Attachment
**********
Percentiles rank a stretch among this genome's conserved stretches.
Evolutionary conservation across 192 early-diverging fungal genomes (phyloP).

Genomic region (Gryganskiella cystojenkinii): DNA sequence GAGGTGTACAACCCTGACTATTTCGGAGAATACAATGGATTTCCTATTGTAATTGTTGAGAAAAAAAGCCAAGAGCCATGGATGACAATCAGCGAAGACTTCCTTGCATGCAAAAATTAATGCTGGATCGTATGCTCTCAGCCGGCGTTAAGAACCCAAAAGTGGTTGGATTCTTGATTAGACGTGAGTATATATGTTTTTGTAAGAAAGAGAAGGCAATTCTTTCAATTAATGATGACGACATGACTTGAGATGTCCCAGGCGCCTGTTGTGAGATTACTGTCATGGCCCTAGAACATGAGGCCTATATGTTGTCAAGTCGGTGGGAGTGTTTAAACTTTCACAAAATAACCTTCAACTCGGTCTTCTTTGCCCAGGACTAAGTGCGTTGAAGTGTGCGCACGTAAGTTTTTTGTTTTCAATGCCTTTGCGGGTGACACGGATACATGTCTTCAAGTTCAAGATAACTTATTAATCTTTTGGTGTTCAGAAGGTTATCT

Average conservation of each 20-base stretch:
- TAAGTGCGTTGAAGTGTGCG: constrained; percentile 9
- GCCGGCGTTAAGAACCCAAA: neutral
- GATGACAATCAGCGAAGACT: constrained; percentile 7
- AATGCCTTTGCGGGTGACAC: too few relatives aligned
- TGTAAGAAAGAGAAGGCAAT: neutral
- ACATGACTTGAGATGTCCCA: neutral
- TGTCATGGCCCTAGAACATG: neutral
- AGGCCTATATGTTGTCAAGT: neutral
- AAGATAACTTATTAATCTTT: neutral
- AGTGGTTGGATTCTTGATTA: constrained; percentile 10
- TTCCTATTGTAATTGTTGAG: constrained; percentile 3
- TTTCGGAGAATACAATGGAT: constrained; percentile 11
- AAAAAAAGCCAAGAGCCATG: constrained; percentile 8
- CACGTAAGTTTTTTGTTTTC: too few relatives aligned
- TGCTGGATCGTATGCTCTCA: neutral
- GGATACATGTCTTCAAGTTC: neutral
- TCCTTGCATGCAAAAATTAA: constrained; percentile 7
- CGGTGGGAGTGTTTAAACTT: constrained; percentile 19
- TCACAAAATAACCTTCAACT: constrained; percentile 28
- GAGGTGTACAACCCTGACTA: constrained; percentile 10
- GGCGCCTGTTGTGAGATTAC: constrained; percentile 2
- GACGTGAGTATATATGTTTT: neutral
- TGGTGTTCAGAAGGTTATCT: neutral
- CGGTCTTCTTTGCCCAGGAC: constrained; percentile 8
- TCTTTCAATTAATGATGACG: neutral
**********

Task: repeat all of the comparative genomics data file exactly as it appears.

Percentiles rank a stretch among this genome's conserved stretches.
Evolutionary conservation across 192 early-diverging fungal genomes (phyloP).

Genomic region (Gryganskiella cystojenkinii): DNA sequence GAGGTGTACAACCCTGACTATTTCGGAGAATACAATGGATTTCCTATTGTAATTGTTGAGAAAAAAAGCCAAGAGCCATGGATGACAATCAGCGAAGACTTCCTTGCATGCAAAAATTAATGCTGGATCGTATGCTCTCAGCCGGCGTTAAGAACCCAAAAGTGGTTGGATTCTTGATTAGACGTGAGTATATATGTTTTTGTAAGAAAGAGAAGGCAATTCTTTCAATTAATGATGACGACATGACTTGAGATGTCCCAGGCGCCTGTTGTGAGATTACTGTCATGGCCCTAGAACATGAGGCCTATATGTTGTCAAGTCGGTGGGAGTGTTTAAACTTTCACAAAATAACCTTCAACTCGGTCTTCTTTGCCCAGGACTAAGTGCGTTGAAGTGTGCGCACGTAAGTTTTTTGTTTTCAATGCCTTTGCGGGTGACACGGATACATGTCTTCAAGTTCAAGATAACTTATTAATCTTTTGGTGTTCAGAAGGTTATCT

Average conservation of each 20-base stretch:
- TAAGTGCGTTGAAGTGTGCG: constrained; percentile 9
- GCCGGCGTTAAGAACCCAAA: neutral
- GATGACAATCAGCGAAGACT: constrained; percentile 7
- AATGCCTTTGCGGGTGACAC: too few relatives aligned
- TGTAAGAAAGAGAAGGCAAT: neutral
- ACATGACTTGAGATGTCCCA: neutral
- TGTCATGGCCCTAGAACATG: neutral
- AGGCCTATATGTTGTCAAGT: neutral
- AAGATAACTTATTAATCTTT: neutral
- AGTGGTTGGATTCTTGATTA: constrained; percentile 10
- TTCCTATTGTAATTGTTGAG: constrained; percentile 3
- TTTCGGAGAATACAATGGAT: constrained; percentile 11
- AAAAAAAGCCAAGAGCCATG: constrained; percentile 8
- CACGTAAGTTTTTTGTTTTC: too few relatives aligned
- TGCTGGATCGTATGCTCTCA: neutral
- GGATACATGTCTTCAAGTTC: neutral
- TCCTTGCATGCAAAAATTAA: constrained; percentile 7
- CGGTGGGAGTGTTTAAACTT: constrained; percentile 19
- TCACAAAATAACCTTCAACT: constrained; percentile 28
- GAGGTGTACAACCCTGACTA: constrained; percentile 10
- GGCGCCTGTTGTGAGATTAC: constrained; percentile 2
- GACGTGAGTATATATGTTTT: neutral
- TGGTGTTCAGAAGGTTATCT: neutral
- CGGTCTTCTTTGCCCAGGAC: constrained; percentile 8
- TCTTTCAATTAATGATGACG: neutral